By Fabiana Batista, Isis Almeida and Marvin G. Perez
• Traders are preparing to send rare cargoes from Brazil to ICE
• Bourse, traders discussed gradings of Brazil beans in August
Brazil is set to flood the New York market with rare coffee cargoes as stockpiles that back futures contracts dwindle to the lowest level in more than two decades.
Major traders are preparing to ship Brazilian coffee to warehouses approved by the ICE Futures U.S. exchange starting in September, said people familiar with the process, who asked not to be identified because the information is private. The beans will be sampled, graded, and if approved, could represent the first significant increase in exchange reserves from Brazil since 2017.
A bumper crop and a weaker Brazilian currency have made the country’s beans more competitive than the washed-arabica type from Central America that usually backs the New York exchange. That’s supporting the planned shipments as traders continue to draw down exchange inventories, with bourse data showing stockpiles at their lowest level since 2000.
“The more New York futures rise, the more attractive the delivery of Brazilian coffee to the exchange becomes,” said Nelson Salvaterra, a broker at Rio de Janeiro-based Coffee New Selection. “Shipping to the bourse will be easy. The challenge will be to get beans approved.”
ICE started accepting the delivery of Brazilian coffee in 2013, but has so far failed to attract significant amounts as it only accepts washed arabicas, and most of Brazilian production is of naturals, or unwashed beans. Some of Brazil’s semi-washed arabica beans could potentially meet the exchange’s grading criteria and that’s what traders are testing out now, the people said.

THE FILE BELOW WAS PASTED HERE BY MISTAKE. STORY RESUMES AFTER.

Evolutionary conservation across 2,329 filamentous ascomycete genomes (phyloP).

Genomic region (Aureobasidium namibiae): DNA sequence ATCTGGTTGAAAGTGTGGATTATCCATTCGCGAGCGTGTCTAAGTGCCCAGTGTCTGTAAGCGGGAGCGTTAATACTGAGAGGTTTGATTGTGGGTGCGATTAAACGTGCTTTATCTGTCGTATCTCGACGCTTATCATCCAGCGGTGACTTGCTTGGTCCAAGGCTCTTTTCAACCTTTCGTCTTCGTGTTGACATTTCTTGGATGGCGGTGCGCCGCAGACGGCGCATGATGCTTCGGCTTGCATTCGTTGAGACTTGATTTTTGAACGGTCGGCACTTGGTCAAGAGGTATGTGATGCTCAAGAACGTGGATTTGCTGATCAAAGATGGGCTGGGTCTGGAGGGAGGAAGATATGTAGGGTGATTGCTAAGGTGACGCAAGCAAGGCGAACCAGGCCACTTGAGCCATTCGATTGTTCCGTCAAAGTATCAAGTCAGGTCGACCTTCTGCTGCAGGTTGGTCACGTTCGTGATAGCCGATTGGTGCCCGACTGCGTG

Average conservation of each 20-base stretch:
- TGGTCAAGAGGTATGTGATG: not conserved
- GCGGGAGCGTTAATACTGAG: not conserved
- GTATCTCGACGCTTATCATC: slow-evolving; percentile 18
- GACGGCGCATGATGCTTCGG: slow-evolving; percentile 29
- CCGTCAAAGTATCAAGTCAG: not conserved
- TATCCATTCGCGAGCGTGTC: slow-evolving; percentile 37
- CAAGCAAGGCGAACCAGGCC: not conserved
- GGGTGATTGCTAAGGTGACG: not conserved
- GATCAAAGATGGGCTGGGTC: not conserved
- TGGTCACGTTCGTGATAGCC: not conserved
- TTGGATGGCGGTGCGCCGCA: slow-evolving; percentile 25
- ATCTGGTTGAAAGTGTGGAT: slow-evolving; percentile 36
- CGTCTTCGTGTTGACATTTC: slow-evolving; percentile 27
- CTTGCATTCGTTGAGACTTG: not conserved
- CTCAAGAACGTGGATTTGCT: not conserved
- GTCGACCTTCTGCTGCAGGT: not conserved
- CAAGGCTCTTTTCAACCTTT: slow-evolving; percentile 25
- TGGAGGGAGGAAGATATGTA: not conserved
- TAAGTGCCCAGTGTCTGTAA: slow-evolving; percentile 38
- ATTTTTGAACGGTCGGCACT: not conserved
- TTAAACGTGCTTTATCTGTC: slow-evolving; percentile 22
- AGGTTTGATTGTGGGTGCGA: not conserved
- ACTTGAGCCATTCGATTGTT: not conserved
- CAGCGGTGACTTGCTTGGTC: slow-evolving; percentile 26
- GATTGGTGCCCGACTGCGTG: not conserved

A group of traders met the exchange earlier in August and discussed the ability to grade Brazilian beans, the people said. ICE Futures officials stressed that no naturals quality would be accepted as the contract is for washed arabicas. There was no mention of semi-washed supplies, the people said.
ICE said grading rules state that minimum standards for delivery require coffee to be “sound and free from all unwashed and aged flavors in the cup.”
Brazil produced a record 67.7 million bags of coffee this year, according to Santos-based exporter Comexim. Output of semi-washed arabicas was only 2.5 million to 3 million bags, said Cooxupe, Brazil’s top coffee cooperative. Still, production of that quality was bigger than in previous years, Salvaterra said.
Coffee from Brazil is trading at a discount to futures, while beans from countries including Honduras and Colombia are trading at a premium. The global coffee market has moved into a period of oversupply and Brazilian coffee has displaced exchange-certified inventory as the cheapest arabica beans in the world, London-based broker Marex Spectron said in a report on Aug. 25.
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